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Class struggle – school attendance matters

6 November 2023

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A new report calls for action on the level of school attendances in England. These fell after the coronavirus pandemic and have not recovered since then. The picture is the same across Britain.

The report, titled Missing Children, Missing Grades, was published on 2 November by the Children’s Commissioner for England. It details the attendance and attainment of English pupils in their GCSE exam years during 2020-21 and 2021-22. It found a strong correlation between school attendance and attainment.


That’s not a surprising finding, but concerning given the data about attendance. This shows that over a third of these pupils were absent for more than one in ten of their school sessions over the two exam years. That’s double the rate in 2018 – an alarming decline for a critical period of these children’s education.

It’s not just England. This dramatic increase in school student absences since the pandemic is happening across Britain.

The Welsh government released data in October showing that persistent absences are now three times what they were prior to the pandemic. It had previously used a higher threshold to define persistent absence, but has now reduced that to ten percent, in line with England.

And a report from a Scottish think tank has found that one-third of school pupils in Scotland missed ten per cent or more of their school sessions in the year 2022-23.

"We risk failing a generation of children.”

Rachel de Souza, the Children’s Commissioner for England said: “If we don’t act now, we risk failing a generation of children. There must be a culture of regular attendance in place, with schools properly equipped to tackle persistent and severe absence.”

De Souza has consistently raised the issue of falling attendance rates ever since the pandemic. She has advocated measures to tackle the problem, without much progress so far. And she has justification in describing school attendance as “the issue of our times”.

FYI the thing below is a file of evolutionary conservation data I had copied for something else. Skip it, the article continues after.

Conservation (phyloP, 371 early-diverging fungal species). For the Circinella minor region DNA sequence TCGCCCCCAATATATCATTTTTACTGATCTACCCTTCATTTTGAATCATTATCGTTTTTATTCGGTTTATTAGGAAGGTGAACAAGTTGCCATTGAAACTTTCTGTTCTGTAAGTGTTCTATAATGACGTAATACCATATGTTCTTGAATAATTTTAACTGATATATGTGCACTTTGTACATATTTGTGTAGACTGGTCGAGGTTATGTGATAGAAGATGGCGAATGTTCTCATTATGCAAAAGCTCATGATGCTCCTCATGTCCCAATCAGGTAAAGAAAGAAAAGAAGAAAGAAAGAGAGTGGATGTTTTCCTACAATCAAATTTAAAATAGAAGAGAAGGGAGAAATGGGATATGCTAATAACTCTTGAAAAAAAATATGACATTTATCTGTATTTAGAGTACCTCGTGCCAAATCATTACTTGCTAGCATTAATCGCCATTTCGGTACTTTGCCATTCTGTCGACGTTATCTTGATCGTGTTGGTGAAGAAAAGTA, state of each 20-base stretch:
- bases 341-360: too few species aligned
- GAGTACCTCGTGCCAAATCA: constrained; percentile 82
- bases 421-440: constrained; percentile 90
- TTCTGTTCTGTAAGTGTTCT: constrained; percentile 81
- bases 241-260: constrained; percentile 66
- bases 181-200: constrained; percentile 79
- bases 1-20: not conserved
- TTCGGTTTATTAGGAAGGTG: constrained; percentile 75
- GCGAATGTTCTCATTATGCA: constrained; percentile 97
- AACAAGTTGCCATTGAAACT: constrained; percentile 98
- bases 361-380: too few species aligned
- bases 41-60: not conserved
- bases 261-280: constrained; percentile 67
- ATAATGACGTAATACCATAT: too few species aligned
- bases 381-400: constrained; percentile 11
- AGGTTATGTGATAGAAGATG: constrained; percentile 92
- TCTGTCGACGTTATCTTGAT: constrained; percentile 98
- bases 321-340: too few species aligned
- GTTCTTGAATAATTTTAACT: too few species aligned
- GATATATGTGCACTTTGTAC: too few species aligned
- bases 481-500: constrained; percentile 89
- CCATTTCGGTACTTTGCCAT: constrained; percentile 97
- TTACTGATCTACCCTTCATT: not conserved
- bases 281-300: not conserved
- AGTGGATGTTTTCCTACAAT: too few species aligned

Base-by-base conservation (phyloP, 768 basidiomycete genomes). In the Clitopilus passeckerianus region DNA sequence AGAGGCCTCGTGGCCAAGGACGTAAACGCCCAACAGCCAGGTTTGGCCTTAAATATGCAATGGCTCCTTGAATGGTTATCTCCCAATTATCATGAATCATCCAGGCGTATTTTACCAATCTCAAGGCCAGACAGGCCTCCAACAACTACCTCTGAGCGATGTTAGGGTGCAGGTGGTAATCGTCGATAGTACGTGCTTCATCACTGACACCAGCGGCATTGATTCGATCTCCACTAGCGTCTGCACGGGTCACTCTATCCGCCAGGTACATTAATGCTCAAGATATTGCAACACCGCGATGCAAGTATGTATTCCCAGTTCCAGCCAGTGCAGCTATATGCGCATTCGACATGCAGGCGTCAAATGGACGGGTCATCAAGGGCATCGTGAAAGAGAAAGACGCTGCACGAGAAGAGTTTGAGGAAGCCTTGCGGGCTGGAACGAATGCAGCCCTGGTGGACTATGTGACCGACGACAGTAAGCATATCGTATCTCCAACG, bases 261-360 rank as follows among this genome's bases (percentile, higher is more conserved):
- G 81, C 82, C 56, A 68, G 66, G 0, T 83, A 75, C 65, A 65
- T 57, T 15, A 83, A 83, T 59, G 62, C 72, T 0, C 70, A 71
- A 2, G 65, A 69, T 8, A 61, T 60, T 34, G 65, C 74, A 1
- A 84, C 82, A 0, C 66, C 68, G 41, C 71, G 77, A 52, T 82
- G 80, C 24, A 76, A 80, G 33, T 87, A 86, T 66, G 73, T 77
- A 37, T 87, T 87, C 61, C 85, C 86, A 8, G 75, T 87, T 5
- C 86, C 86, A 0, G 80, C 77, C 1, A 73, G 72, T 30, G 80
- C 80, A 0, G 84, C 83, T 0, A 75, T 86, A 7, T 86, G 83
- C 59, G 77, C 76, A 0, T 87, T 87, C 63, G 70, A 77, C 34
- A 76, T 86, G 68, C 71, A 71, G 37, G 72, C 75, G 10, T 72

The report has several recommendations on how schools and others can help get all children back to school. One of them is that the Department for Education should roll out a national training programme. The aim would be to further equip school leaders, governors, and attendance officers to act to improve pupil attendance.

Another recommendation is that the government should introduce a unique identifier for children, based on the NHS number. This would allow different agencies to share information and put together the right support to help children stay in school. Many people would be surprised that such a system does not already exist.

The UK Covid-19 Inquiry has not yet announced when it might look at the impact of the pandemic on education. The parliamentary education committee began an inquiry in 2020, claiming that it would cover both short and long term effects. It produced a report in July 2020 about the cancellation of exams that year, and that’s all. It has taken no evidence since July 2021.

No waiting

There’s no reason to wait for parliament and politicians and their inquiries to act on school attendance. There is a clear set of proposals for England which move beyond the system of fines for parents whose children miss school.

Wales has issued new guidance, though it doesn’t seem to go as far as the ideas for England. So far nothing new is emerging from the devolved administration in Scotland.

Everywhere in Britain it will be up to parents, teachers and other education workers to make recommendations work – or if necessary to call for the creation of realistic plans. Otherwise the education of a generation of children will be permanently damaged, to the detriment of the whole of our class.